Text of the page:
T-Mobile's next big 5G breakthrough will 'initially' hit iPhone 13 users 'by the end of this year'

T-Mobile's next big 5G breakthrough will 'initially' hit iPhone 13 users 'by the end of this year'
2021 is not over yet, and while we're obviously not expecting any big smartphone launches to happen by the end of the year, America's top wireless service providers can't really afford to take time off from their never-ending network upgrading and expansion efforts.

T-Mobile, for one, is constantly working on staying ahead of the competition in the rapidly shifting 5G landscape, so it shouldn't come as a big surprise that yet another speed boost will be delivered just in time for Christmas for certain customers.

More than one year in the making

That's right, Magenta's iPhone 13-owning subscribers will be able to start taking advantage of 5G New Radio Carrier Aggregation (NR CA) technology "by the end of this year", according to T-Mobile President of Technology Neville Ray.

Ray recently shared this revelation on Reddit (of all places), highlighting the "significant boost in throughput" users should begin experiencing over the next couple of weeks (or perhaps days) before the groundbreaking tech eventually expands to "additional devices in Q1."

Initially demonstrated in tests on the LG Velvet 5G mid-ranger (of all devices) way back in October 2020, 5G Carrier Aggregation aims to, well, aggregate different 5G bands and flavors, unsurprisingly starting with T-Mo's 600 MHz low-band and 2.5 GHz mid-band spectrum.

Instead of leveraging just one of the two game-changing technologies at any given time, NR CA will essentially make it possible to combine the low and mid-band strengths and thus vastly improve your 5G speeds on an impressively wide scale.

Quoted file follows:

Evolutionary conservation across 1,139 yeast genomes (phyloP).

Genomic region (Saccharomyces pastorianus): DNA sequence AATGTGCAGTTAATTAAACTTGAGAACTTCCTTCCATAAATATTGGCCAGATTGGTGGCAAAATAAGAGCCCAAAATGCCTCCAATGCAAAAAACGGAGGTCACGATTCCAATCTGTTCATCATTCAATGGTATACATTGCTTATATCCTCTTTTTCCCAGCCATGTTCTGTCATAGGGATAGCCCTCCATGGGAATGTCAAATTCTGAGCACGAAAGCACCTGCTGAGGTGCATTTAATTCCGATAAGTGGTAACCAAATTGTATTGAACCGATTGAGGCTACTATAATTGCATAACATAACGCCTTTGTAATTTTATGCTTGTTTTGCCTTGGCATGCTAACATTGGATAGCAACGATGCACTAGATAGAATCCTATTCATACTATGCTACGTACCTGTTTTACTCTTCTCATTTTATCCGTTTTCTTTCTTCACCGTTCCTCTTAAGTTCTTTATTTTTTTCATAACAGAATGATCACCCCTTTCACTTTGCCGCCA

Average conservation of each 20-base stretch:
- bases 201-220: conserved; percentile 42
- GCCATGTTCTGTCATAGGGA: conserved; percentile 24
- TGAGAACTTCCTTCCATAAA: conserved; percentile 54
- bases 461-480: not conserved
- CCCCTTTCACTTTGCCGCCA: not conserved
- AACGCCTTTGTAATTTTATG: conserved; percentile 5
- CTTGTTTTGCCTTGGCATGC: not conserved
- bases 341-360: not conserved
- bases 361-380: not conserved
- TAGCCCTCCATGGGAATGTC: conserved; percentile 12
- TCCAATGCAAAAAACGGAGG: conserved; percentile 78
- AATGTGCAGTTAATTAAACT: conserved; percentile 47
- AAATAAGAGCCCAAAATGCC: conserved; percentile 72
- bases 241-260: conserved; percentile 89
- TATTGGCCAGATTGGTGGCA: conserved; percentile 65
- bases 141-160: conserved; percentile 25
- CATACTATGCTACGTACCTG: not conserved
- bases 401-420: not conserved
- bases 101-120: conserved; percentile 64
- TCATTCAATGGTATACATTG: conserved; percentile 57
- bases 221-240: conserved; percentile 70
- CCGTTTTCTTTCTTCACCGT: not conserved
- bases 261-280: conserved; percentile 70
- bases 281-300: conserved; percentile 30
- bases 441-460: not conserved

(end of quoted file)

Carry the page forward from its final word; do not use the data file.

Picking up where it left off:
If you want to talk numbers, the aforementioned Velvet handset was capable of breaking the 1Gbps barrier with the help of Carrier Aggregation... in certain places, which is obviously not what you should expect to routinely get from your iPhone 13, 13 mini, 13 Pro, or 13 Pro Max in the very near future.

Instead, like most other T-Mobile network advancements and breakthroughs from the last couple of years, this is likely to deliver a small speed and coverage improvement in the short run while laying the foundation for much more significant real-world progress down the line.

Looking ahead to an even brighter and faster future

Speaking of down the line, the list of "additional devices" set to receive NR CA capabilities during the first quarter of 2022 should include the vast majority of the "Un-carrier's" recently released 5G-enabled smartphones. 

We're most likely talking everything from the Galaxy Z Fold 3 and Z Flip 3 to the S21, S21+, and S21 Ultra, as well as the OnePlus 9, 9 Pro, Google Pixel 6, and Pixel 6 Pro, all of which should already be capable of exploiting the full potential of the technology from a hardware perspective while only needing a software update that's undoubtedly in the works as we speak.

In case you're wondering, the networks T-Mo is looking to aggregate already cover 308 million people (the low-band "Extended Range" 5G signal) and 200 million people (the mid-band "Ultra Capacity" 5G spectrum), at least in theory, absolutely crushing the competition as far as availability... and even as far as speeds are concerned.

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Of course, the race to nationwide 5G supremacy remains a marathon rather than a sprint (although Sprint's mid-band spectrum definitely helped), and T-Mobile is committed to continue improving and expanding its network in all sorts of ways in both the distant and not-so-distant future.

That will include a Voice over New Radio (VoNR) rollout "as soon" as the operator's "stringent performance targets" are met, and well, a presumably slow expansion of the blazing fast but spotty mmWave technology that Neville Ray insists is not the best way to build a "nationwide 5G network that can support mobile applications." 

While it's obviously hard to argue with that point, we're fairly certain at least some T-Mobile customers in metropolitan areas would love to get the same crazy speeds their Verizon friends (occasionally) enjoy on Ultra Wideband.

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